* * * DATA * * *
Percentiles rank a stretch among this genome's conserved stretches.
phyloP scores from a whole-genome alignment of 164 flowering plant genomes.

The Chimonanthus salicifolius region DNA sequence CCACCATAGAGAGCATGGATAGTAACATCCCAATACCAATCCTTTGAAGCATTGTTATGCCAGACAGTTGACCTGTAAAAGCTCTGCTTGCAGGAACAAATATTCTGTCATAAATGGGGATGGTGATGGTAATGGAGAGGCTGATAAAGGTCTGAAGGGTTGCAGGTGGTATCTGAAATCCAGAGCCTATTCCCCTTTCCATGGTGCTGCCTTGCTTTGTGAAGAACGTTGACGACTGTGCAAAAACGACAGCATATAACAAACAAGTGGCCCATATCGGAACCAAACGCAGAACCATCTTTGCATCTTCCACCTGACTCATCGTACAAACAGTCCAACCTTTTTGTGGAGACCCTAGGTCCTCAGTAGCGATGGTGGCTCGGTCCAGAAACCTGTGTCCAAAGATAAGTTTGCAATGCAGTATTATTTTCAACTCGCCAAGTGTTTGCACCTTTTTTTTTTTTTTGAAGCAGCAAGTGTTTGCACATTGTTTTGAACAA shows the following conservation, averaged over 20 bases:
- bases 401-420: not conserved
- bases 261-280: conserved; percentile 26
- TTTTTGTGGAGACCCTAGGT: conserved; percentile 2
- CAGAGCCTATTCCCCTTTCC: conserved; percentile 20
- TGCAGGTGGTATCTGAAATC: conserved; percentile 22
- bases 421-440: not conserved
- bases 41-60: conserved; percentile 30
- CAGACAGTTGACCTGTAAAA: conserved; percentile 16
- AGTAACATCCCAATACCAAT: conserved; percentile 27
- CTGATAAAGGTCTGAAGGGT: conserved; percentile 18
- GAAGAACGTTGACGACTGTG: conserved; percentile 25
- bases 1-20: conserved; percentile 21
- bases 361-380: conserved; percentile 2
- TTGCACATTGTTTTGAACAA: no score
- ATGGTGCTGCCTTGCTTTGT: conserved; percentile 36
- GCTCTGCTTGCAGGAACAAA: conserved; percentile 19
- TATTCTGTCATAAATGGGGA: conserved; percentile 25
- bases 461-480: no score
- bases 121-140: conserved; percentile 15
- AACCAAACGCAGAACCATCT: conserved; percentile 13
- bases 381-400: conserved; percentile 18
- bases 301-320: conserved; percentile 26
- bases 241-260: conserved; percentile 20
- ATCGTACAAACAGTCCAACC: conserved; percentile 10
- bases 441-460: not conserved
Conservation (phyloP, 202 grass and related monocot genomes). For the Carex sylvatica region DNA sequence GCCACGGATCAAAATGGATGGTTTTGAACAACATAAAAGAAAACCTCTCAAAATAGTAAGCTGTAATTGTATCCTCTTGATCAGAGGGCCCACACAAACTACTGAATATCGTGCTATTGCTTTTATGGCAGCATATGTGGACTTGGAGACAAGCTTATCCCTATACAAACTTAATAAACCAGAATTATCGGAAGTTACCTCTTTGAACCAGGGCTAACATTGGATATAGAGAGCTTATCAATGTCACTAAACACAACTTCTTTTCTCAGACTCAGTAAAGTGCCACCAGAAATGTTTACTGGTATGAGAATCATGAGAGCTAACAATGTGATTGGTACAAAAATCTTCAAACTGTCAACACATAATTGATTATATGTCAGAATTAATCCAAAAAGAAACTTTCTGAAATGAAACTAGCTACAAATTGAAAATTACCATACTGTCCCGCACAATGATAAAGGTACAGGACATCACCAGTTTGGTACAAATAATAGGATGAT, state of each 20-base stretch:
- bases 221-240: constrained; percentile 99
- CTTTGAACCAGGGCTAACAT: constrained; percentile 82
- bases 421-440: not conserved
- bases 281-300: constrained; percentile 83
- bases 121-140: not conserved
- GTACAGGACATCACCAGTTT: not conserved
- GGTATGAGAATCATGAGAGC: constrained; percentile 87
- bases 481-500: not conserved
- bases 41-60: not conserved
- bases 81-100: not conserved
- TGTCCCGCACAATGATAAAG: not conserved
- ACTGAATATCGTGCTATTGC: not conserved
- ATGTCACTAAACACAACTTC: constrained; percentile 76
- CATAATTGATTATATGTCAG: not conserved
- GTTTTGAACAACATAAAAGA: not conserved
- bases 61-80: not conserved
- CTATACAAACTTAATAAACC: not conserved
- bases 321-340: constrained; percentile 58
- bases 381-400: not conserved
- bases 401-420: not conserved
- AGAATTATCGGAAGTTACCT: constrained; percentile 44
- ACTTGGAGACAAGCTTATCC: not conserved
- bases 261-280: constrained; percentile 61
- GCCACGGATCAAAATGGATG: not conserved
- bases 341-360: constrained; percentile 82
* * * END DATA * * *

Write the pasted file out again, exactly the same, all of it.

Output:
Percentiles rank a stretch among this genome's conserved stretches.
phyloP scores from a whole-genome alignment of 164 flowering plant genomes.

The Chimonanthus salicifolius region DNA sequence CCACCATAGAGAGCATGGATAGTAACATCCCAATACCAATCCTTTGAAGCATTGTTATGCCAGACAGTTGACCTGTAAAAGCTCTGCTTGCAGGAACAAATATTCTGTCATAAATGGGGATGGTGATGGTAATGGAGAGGCTGATAAAGGTCTGAAGGGTTGCAGGTGGTATCTGAAATCCAGAGCCTATTCCCCTTTCCATGGTGCTGCCTTGCTTTGTGAAGAACGTTGACGACTGTGCAAAAACGACAGCATATAACAAACAAGTGGCCCATATCGGAACCAAACGCAGAACCATCTTTGCATCTTCCACCTGACTCATCGTACAAACAGTCCAACCTTTTTGTGGAGACCCTAGGTCCTCAGTAGCGATGGTGGCTCGGTCCAGAAACCTGTGTCCAAAGATAAGTTTGCAATGCAGTATTATTTTCAACTCGCCAAGTGTTTGCACCTTTTTTTTTTTTTTGAAGCAGCAAGTGTTTGCACATTGTTTTGAACAA shows the following conservation, averaged over 20 bases:
- bases 401-420: not conserved
- bases 261-280: conserved; percentile 26
- TTTTTGTGGAGACCCTAGGT: conserved; percentile 2
- CAGAGCCTATTCCCCTTTCC: conserved; percentile 20
- TGCAGGTGGTATCTGAAATC: conserved; percentile 22
- bases 421-440: not conserved
- bases 41-60: conserved; percentile 30
- CAGACAGTTGACCTGTAAAA: conserved; percentile 16
- AGTAACATCCCAATACCAAT: conserved; percentile 27
- CTGATAAAGGTCTGAAGGGT: conserved; percentile 18
- GAAGAACGTTGACGACTGTG: conserved; percentile 25
- bases 1-20: conserved; percentile 21
- bases 361-380: conserved; percentile 2
- TTGCACATTGTTTTGAACAA: no score
- ATGGTGCTGCCTTGCTTTGT: conserved; percentile 36
- GCTCTGCTTGCAGGAACAAA: conserved; percentile 19
- TATTCTGTCATAAATGGGGA: conserved; percentile 25
- bases 461-480: no score
- bases 121-140: conserved; percentile 15
- AACCAAACGCAGAACCATCT: conserved; percentile 13
- bases 381-400: conserved; percentile 18
- bases 301-320: conserved; percentile 26
- bases 241-260: conserved; percentile 20
- ATCGTACAAACAGTCCAACC: conserved; percentile 10
- bases 441-460: not conserved
Conservation (phyloP, 202 grass and related monocot genomes). For the Carex sylvatica region DNA sequence GCCACGGATCAAAATGGATGGTTTTGAACAACATAAAAGAAAACCTCTCAAAATAGTAAGCTGTAATTGTATCCTCTTGATCAGAGGGCCCACACAAACTACTGAATATCGTGCTATTGCTTTTATGGCAGCATATGTGGACTTGGAGACAAGCTTATCCCTATACAAACTTAATAAACCAGAATTATCGGAAGTTACCTCTTTGAACCAGGGCTAACATTGGATATAGAGAGCTTATCAATGTCACTAAACACAACTTCTTTTCTCAGACTCAGTAAAGTGCCACCAGAAATGTTTACTGGTATGAGAATCATGAGAGCTAACAATGTGATTGGTACAAAAATCTTCAAACTGTCAACACATAATTGATTATATGTCAGAATTAATCCAAAAAGAAACTTTCTGAAATGAAACTAGCTACAAATTGAAAATTACCATACTGTCCCGCACAATGATAAAGGTACAGGACATCACCAGTTTGGTACAAATAATAGGATGAT, state of each 20-base stretch:
- bases 221-240: constrained; percentile 99
- CTTTGAACCAGGGCTAACAT: constrained; percentile 82
- bases 421-440: not conserved
- bases 281-300: constrained; percentile 83
- bases 121-140: not conserved
- GTACAGGACATCACCAGTTT: not conserved
- GGTATGAGAATCATGAGAGC: constrained; percentile 87
- bases 481-500: not conserved
- bases 41-60: not conserved
- bases 81-100: not conserved
- TGTCCCGCACAATGATAAAG: not conserved
- ACTGAATATCGTGCTATTGC: not conserved
- ATGTCACTAAACACAACTTC: constrained; percentile 76
- CATAATTGATTATATGTCAG: not conserved
- GTTTTGAACAACATAAAAGA: not conserved
- bases 61-80: not conserved
- CTATACAAACTTAATAAACC: not conserved
- bases 321-340: constrained; percentile 58
- bases 381-400: not conserved
- bases 401-420: not conserved
- AGAATTATCGGAAGTTACCT: constrained; percentile 44
- ACTTGGAGACAAGCTTATCC: not conserved
- bases 261-280: constrained; percentile 61
- GCCACGGATCAAAATGGATG: not conserved
- bases 341-360: constrained; percentile 82